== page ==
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With Obama In Ramallah, Palestinians Take To The Streets

Palestinians protest as U.S. President Barack Obama and Palestinians Authority President Mahmud Abbas meet in Ramallah on Thursday. i i

hide captionPalestinians protest as U.S. President Barack Obama and Palestinians Authority President Mahmud Abbas meet in Ramallah on Thursday.

Ilia Yefimovich/Getty Images
Palestinians protest as U.S. President Barack Obama and Palestinians Authority President Mahmud Abbas meet in Ramallah on Thursday.

Palestinians protest as U.S. President Barack Obama and Palestinians Authority President Mahmud Abbas meet in Ramallah on Thursday.

Ilia Yefimovich/Getty Images

NPR's Larry Abramson is covering President Obama's visit to the Middle East. He sends this dispatch from the West Bank.

There were a lot of irritated Palestinians in the streets of Ramallah today. But it's hard to pinpoint the cause. Were they mad at President Obama, at Israel? Or were they angry at themselves?

All week long, different groups staged demonstrations against the Obama visit, here in Palestine's defacto capital city, and elsewhere, including Gaza. Mothers of those in Israeli jails demanded the release of their children. Many shouted that all Palestinians should have the "right of return" to land inside Israel. And all shouted at the Palestinian Authority security forces, accusing them of collaborating with Israel. They marched through the streets of Ramallah toward the center of government, challenged the police phalanx verbally and then ran out of gas and went home. Many with long experience in such things groaned that the turnout was just pathetic.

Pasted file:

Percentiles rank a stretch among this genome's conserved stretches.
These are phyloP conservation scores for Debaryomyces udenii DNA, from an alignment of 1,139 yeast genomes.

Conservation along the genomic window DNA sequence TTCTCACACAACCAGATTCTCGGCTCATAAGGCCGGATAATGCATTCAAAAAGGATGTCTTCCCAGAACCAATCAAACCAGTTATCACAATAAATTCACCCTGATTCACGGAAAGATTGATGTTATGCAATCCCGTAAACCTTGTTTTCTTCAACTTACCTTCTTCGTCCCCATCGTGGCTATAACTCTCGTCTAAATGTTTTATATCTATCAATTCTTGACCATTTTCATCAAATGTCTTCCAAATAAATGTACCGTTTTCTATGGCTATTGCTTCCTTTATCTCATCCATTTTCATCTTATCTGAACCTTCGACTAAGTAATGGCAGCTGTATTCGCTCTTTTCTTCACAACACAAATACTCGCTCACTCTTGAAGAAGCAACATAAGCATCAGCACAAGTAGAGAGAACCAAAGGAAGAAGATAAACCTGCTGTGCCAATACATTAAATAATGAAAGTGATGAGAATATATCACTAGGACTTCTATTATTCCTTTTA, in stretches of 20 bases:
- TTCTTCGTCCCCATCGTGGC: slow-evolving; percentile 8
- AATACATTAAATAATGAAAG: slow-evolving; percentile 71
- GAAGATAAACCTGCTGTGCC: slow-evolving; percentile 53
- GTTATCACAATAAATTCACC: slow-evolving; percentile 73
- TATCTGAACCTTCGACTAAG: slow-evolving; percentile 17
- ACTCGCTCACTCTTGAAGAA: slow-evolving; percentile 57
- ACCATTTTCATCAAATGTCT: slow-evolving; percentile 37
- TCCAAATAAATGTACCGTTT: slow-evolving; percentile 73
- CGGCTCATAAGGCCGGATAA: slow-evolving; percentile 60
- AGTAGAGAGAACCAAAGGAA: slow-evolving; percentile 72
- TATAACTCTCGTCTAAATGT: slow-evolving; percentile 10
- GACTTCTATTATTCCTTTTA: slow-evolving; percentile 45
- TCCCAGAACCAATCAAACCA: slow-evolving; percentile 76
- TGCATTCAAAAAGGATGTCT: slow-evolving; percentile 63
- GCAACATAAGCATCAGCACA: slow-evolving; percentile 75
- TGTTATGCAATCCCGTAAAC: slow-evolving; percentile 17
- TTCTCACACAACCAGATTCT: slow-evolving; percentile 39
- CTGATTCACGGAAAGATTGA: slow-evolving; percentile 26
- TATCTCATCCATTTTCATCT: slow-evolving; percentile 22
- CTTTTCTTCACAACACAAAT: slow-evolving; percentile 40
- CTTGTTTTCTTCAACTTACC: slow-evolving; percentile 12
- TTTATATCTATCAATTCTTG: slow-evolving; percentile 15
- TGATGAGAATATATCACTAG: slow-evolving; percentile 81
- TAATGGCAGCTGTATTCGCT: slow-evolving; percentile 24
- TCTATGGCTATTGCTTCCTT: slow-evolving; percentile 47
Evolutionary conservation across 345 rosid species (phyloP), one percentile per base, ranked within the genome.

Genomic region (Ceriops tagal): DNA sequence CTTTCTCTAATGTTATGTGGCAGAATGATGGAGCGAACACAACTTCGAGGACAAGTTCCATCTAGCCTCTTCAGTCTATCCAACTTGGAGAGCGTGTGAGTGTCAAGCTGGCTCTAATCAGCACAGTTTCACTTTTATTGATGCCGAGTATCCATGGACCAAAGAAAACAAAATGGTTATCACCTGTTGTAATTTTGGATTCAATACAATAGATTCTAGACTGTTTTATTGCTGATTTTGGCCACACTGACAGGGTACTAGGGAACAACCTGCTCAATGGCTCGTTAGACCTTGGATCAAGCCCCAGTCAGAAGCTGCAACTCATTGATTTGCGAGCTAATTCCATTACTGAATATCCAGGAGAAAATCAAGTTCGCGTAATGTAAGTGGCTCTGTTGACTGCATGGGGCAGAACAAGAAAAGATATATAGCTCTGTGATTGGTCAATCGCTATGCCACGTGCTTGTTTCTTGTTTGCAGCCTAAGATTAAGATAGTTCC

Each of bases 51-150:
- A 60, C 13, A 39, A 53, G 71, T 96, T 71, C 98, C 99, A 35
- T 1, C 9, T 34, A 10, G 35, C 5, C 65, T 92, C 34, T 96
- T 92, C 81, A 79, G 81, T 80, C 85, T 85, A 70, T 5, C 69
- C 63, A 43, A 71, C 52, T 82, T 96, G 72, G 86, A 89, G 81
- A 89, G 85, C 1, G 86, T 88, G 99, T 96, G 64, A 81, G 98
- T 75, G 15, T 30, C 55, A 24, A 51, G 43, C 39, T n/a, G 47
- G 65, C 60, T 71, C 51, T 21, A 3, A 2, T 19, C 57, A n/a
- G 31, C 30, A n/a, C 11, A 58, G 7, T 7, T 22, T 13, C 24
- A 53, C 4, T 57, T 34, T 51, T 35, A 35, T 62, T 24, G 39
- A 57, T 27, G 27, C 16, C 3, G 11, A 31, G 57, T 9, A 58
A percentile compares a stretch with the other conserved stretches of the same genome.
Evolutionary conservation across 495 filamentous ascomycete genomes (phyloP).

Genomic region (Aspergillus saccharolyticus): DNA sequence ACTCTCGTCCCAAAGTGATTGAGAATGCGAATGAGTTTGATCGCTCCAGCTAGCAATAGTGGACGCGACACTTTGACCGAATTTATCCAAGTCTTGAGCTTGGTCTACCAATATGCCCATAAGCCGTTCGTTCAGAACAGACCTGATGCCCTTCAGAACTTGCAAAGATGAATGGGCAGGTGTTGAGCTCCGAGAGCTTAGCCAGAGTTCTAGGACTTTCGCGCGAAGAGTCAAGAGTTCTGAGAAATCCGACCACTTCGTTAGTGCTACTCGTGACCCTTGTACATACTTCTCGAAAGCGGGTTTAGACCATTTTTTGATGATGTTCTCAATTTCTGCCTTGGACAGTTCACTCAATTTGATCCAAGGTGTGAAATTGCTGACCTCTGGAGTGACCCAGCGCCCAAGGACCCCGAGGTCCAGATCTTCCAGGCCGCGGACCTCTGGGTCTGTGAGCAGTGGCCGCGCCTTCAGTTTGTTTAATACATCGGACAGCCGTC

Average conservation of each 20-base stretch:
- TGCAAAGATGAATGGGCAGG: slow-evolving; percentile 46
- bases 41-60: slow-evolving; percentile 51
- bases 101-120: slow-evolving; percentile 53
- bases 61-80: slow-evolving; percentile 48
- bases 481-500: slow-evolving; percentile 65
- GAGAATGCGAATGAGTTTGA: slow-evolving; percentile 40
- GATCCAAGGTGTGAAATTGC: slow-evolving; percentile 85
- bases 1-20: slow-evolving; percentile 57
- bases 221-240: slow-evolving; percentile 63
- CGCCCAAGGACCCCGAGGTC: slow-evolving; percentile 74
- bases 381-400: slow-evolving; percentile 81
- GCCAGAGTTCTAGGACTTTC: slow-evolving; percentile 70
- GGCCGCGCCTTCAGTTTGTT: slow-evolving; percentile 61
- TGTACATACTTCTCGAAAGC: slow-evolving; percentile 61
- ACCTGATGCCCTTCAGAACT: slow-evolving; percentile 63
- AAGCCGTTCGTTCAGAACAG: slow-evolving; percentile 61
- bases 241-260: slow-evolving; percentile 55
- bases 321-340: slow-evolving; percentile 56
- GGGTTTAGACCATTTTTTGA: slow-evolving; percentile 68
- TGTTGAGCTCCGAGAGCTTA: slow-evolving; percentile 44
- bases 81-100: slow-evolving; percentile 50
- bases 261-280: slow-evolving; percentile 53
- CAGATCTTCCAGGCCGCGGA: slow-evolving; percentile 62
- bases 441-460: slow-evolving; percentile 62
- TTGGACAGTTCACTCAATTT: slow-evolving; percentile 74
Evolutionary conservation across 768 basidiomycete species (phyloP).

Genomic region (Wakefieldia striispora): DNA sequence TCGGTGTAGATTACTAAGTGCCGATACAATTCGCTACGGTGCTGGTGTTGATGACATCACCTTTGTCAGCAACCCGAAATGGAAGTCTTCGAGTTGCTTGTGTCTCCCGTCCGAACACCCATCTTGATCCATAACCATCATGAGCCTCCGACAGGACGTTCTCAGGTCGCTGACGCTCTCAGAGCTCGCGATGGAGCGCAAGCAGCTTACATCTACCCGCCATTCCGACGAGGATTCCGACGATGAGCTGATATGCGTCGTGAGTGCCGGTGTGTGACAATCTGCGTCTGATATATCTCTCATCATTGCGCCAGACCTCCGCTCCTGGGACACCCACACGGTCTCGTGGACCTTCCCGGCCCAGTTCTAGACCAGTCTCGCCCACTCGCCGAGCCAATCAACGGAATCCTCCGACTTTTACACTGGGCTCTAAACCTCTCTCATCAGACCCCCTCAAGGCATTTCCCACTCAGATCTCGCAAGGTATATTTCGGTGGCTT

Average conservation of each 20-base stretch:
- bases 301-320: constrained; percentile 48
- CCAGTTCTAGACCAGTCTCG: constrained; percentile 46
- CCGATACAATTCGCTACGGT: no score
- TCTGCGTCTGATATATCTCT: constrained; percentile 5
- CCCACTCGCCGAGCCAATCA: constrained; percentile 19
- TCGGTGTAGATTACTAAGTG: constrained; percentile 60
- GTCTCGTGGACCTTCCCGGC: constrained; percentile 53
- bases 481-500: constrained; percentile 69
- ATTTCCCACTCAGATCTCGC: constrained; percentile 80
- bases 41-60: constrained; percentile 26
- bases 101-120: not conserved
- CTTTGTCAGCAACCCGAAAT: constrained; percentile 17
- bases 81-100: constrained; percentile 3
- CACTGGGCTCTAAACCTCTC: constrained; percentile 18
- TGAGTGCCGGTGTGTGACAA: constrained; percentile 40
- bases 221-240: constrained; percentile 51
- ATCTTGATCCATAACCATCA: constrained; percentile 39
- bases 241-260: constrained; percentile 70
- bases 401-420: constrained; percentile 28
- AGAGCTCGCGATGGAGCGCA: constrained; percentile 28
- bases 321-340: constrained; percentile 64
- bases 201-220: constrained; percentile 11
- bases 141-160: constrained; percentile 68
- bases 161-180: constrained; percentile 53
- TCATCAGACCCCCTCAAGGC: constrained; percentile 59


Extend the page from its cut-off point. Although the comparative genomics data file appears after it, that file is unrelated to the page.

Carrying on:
Today was no exception. Despite the fact that much of Ramallah was shut down because of Obama's visit today, the crowd of demonstrators again never exceeded 200.

Many blamed the heavy showing by Palestinan Authority security forces for the discouraging those who feared arrest. Others admitted that a a big demo would accomplish little, as the President was unlikely to see them as he helicoptered in and out. But most seemed simply frustrated that it is so hard to garner public attention without a turn to violence.

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